Mildred Wirt Benson

 Mildred (Millie) Wirt Benson (1905-2002) was born on July 10, 1905 in Ladora, Iowa. Her father, the town doctor, Dr. J. L. Augustine, delivered Mildred at home. Benson spent her childhood playing outdoors, jumping rope and making mud pies in the summers, and ice-skating in Iowa’s cold winters.[fn]Rehak, Melanie . Girl Sleuth. Orlando, Florida: Harcourt inc., 2005.[/fn] At an early age, Benson found a passion for writing and had her first story published in June 1919. The story named The Courtesy appeared in St. Nicholas magazine. Benson graduated from Ladora High School in June 1922, and in September of that year began her studies at the University of Iowa.

Student at the University of Iowa

While she was a student at the University of Iowa, Benson lived in the Currier residence hall. She played basketball, soccer, and swam in the Seals Club. She was also a member of the journalism sorority Theta Sigma Phi, and wrote for The University’s newspaper, the Daily Iowan. As a swimmer, Benson was a great asset to the Seals Club; she even beat a man on the men’s swimming club, the Eels, in a mixed relay.[fn]Rehak, Melanie . Girl Sleuth. Orlando, Florida: Harcourt inc., 2005.[/fn] Millie also was a diver for the Seals Club and enjoyed diving off the various bridges in Iowa City into the Iowa River. Her passion for swimming overlapped with her love of writing.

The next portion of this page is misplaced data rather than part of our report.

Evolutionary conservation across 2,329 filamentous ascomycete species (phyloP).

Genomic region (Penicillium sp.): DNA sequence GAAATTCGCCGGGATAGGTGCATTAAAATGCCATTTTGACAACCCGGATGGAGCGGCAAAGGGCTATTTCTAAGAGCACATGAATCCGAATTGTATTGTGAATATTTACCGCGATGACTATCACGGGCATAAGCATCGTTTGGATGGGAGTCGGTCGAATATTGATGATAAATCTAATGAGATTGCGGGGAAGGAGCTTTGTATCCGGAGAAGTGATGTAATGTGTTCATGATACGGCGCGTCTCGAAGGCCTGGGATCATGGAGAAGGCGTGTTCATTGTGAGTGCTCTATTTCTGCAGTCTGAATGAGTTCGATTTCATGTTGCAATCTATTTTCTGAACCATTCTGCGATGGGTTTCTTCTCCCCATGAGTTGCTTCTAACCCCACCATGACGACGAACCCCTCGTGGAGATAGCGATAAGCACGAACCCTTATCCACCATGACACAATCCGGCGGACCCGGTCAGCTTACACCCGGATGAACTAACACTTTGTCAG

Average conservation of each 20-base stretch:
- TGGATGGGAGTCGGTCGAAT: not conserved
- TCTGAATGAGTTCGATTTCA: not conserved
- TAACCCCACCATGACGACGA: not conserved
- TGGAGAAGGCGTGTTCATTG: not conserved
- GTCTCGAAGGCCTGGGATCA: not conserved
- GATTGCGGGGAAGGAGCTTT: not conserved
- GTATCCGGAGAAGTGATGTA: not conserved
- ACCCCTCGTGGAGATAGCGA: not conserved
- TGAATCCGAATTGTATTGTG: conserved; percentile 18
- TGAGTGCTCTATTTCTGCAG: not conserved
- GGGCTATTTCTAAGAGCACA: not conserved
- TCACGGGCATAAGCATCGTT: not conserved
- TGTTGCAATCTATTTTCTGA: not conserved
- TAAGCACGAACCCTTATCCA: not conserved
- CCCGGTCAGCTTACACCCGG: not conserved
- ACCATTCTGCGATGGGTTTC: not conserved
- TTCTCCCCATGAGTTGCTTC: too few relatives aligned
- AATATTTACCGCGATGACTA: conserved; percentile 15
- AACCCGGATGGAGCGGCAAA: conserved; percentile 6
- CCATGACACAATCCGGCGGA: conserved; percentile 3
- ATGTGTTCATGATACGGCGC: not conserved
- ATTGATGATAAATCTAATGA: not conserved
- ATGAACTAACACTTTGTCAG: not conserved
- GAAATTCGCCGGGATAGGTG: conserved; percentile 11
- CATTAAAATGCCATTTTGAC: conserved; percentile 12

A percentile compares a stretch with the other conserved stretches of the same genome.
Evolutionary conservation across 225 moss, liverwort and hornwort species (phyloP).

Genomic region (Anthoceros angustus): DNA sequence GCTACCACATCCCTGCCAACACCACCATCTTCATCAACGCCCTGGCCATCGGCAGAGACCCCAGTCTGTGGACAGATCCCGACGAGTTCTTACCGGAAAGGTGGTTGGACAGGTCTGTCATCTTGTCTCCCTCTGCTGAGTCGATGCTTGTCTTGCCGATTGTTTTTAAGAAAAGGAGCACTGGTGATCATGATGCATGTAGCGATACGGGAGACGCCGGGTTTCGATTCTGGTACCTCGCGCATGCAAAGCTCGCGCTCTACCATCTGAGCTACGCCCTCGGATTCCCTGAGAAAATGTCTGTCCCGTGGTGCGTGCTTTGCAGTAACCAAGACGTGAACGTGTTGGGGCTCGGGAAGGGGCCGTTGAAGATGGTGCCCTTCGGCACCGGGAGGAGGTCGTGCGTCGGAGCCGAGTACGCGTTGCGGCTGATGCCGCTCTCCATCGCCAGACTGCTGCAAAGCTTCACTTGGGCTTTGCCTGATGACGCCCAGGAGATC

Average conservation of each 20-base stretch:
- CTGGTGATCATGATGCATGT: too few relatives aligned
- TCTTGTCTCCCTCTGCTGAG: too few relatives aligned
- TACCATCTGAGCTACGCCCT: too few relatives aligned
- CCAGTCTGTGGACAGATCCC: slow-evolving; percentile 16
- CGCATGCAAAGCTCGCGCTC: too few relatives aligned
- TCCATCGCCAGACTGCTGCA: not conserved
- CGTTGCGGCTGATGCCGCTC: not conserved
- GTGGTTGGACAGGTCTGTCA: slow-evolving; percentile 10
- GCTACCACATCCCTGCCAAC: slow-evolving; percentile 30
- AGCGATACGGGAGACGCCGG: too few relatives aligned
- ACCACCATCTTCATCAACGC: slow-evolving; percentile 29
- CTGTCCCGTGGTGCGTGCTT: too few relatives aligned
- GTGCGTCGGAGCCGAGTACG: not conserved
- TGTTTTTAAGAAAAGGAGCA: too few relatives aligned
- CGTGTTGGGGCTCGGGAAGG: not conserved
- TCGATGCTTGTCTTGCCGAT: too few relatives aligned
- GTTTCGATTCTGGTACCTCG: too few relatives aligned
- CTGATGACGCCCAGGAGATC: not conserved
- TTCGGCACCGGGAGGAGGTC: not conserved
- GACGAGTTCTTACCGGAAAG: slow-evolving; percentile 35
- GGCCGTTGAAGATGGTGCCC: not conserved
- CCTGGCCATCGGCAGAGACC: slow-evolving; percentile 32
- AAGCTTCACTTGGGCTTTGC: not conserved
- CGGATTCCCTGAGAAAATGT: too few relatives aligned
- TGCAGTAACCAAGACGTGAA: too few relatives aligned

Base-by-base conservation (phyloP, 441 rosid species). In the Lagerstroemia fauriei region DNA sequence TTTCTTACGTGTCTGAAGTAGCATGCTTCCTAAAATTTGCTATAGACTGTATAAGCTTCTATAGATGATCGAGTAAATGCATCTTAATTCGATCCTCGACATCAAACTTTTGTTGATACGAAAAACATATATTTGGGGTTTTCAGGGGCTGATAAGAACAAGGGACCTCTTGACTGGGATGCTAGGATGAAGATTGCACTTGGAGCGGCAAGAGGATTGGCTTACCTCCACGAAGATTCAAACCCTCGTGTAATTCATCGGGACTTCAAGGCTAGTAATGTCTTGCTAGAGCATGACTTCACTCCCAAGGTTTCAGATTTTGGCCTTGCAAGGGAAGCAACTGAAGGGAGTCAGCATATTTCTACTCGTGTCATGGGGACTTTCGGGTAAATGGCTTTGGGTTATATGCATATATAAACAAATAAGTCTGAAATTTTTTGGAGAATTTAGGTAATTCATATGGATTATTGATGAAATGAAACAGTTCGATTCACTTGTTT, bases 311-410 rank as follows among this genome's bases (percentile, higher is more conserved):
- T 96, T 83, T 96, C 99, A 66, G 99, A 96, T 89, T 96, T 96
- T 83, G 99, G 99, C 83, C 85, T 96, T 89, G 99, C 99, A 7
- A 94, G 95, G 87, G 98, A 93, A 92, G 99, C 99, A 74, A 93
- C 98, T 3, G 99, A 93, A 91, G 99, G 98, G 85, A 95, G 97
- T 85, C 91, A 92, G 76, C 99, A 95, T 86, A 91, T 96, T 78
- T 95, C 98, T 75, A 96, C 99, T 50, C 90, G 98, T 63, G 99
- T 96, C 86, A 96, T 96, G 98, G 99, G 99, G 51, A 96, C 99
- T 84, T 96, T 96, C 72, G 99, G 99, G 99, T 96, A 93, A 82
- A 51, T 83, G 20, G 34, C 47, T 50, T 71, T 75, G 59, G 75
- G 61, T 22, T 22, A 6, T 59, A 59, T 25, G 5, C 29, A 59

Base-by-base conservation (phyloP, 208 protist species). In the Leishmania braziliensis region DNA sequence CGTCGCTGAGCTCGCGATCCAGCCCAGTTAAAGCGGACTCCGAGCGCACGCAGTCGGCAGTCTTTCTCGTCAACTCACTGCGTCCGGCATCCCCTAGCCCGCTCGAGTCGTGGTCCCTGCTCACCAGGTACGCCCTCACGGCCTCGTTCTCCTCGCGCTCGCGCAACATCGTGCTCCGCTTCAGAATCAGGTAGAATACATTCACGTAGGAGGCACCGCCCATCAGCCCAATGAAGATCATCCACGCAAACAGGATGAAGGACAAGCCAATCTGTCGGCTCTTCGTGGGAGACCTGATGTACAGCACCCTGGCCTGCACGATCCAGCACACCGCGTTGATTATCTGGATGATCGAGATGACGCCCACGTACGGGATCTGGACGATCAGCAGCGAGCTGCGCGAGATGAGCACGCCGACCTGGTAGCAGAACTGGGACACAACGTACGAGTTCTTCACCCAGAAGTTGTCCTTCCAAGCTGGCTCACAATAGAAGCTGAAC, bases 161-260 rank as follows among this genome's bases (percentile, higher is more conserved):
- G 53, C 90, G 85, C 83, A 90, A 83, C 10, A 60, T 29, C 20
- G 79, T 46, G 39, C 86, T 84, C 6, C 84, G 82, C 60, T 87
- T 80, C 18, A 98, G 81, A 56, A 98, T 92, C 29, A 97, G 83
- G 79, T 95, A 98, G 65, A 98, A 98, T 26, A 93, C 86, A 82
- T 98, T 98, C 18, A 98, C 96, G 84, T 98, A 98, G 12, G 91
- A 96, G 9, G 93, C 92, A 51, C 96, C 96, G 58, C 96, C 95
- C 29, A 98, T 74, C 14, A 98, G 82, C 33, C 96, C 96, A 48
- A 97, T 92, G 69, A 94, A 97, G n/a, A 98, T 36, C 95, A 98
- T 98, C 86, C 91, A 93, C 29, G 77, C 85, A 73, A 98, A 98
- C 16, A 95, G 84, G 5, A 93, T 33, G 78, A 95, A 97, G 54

During her work for the Daily Iowan, Benson wrote many articles, including her editorial, Our Sardines. The woman’s pool, then located in Halsey Hall at the University of Iowa, was too small for the fast growing popularity of women’s swimming, and Millie felt that the women deserved a larger pool, better equipment, and overall more recognition saying that, “Swimming records at the women’s gymnasium have been slashed in the last three years. This season an unofficial time for the free style establishes a pool record.”[fn]Mildred Augustine, “Our Sardines, Mid 1920s,” Mildred Benson Files, Iowa Women’s Archives, Iowa City, Iowa[/fn]

After only three years of undergraduate education, Benson graduated from University of Iowa. She later admitted that she wished she had not graduated early saying that, “I think you need the cultural effect of college just as much as you need the subject matter.”[fn]Rehak, Melanie . Girl Sleuth. Orlando, Florida: Harcourt inc., 2005.[/fn]

In the fall of 1926, Millie re-enrolled at the University of Iowa in their journalism graduate program and spent her time in the newsroom after hours to work on her assignments. After finishing her thesis, which she strongly disliked, entitled, “Newspaper Illustration: A Study of the Metropolitan Daily, the Small City Daily, and the Country Weekly,” Benson became the first woman to graduate from the Iowa School of Journalism in the summer of 1927.

The Chance of a Lifetime

After finishing her undergraduate education at the University of Iowa, Benson joined the “ranks of the middle-class working girl.”[fn]Rehak, Melanie . Girl Sleuth. Orlando, Florida: Harcourt inc., 2005.[/fn] She went to write for the society pages of the Clinton (Iowa) Herald. In the spring of 1926, Benson answered an ad that would alter her life; it was posted by Stratemeyer Syndicate[fn]Stratemeyer Syndicate was a publishing enterprise founded by the American author Edward Stratemeyer (1862-1930), Stratemeyer published more than eighty juvenile fiction series under myriad ghostwriters and dozens of pseudonyms.[/fn] and they were looking for ghostwriters. Benson received a job and spent the following summer working on her first assignment Ruth Fielding and Her Great Scenario under the pseudonym of Alice B. Emerson.